For many years the key performance metric against which Solar PV farms have been judged has been Performance Ratio (PR), essentially a ratio of how much energy a PV plant is expected to produce over a period of time against the amount of irradiance the modules receive. Contracts have been drawn up with clauses guaranteeing PRs of PV plants, and failure of the plants to meet this obligation can trigger heavy financial penalties for the EPC companies who have built them. In some contractual schemes, if PV plants fail to meet a PR by the end of their second year of operation (often called Final Acceptance), it is assumed that the PV plant will underperform by the same amount for the rest of its life. This lifetime might be as high as 25, 30 or even 40 years, and so the penalties to be paid for that shortfall can be very high if a plant is underperforming. It can happen to companies that their simulation assumptions are wrong, or too aggressive, or simply that some unknown environmental factor has upset the result, and the losses for such an error have been, in some cases, quite devastating.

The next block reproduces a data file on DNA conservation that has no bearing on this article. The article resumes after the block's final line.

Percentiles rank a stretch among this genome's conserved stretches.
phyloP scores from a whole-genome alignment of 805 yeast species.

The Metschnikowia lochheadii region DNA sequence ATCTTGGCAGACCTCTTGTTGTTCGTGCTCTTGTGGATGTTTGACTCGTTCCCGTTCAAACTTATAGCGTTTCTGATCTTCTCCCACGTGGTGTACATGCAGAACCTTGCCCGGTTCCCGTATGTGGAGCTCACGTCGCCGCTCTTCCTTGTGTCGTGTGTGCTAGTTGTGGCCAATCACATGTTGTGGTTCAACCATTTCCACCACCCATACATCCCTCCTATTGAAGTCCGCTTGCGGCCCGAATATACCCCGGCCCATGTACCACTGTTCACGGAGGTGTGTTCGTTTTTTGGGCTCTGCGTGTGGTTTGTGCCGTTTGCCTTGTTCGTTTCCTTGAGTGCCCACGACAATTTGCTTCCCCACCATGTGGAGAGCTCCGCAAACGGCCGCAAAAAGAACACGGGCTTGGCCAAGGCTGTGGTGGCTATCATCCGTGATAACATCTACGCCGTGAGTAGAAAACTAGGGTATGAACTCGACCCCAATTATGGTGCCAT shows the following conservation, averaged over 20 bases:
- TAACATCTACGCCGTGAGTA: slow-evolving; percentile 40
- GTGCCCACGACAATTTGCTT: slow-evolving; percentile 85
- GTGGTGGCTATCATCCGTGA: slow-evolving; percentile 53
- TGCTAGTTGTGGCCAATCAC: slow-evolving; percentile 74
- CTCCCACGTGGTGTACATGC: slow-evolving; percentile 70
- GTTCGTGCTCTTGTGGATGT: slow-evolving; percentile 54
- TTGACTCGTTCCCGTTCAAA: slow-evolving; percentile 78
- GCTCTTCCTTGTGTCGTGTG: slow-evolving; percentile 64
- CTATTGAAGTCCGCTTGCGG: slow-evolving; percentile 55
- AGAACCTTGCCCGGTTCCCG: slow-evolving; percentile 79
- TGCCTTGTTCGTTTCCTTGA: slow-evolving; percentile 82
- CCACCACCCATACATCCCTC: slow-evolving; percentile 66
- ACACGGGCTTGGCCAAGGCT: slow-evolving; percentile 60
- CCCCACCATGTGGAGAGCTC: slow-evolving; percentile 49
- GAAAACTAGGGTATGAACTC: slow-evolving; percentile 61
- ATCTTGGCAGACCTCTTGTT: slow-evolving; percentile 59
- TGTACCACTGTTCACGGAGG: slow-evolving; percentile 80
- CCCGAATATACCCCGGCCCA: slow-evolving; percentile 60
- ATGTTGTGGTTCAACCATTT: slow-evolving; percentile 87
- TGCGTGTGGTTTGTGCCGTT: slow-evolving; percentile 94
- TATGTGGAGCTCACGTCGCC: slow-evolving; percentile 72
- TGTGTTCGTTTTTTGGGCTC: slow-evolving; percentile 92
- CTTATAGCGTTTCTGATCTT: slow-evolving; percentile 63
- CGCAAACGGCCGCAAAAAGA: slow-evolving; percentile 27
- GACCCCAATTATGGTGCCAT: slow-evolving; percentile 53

Most companies will therefore be extremely careful with the simulations they produce, and it is very important for them to be able to control the risks and get a handle on environmental variables that might be out of the company’s control. For example, the base PR does not take into account the effect of temperature or wind speed on plant performance. Over time, more sophisticated models have evolved; in some markets temperature corrected PRs have been introduced, to compensate for the fact that unseasonably hot years have a negative effect on the plant performance. In parallel, capacity testing methods such as ASTM E2848 have been developed to establish the relationships of the energy production with both temperature and wind speed via multiple regression techniques.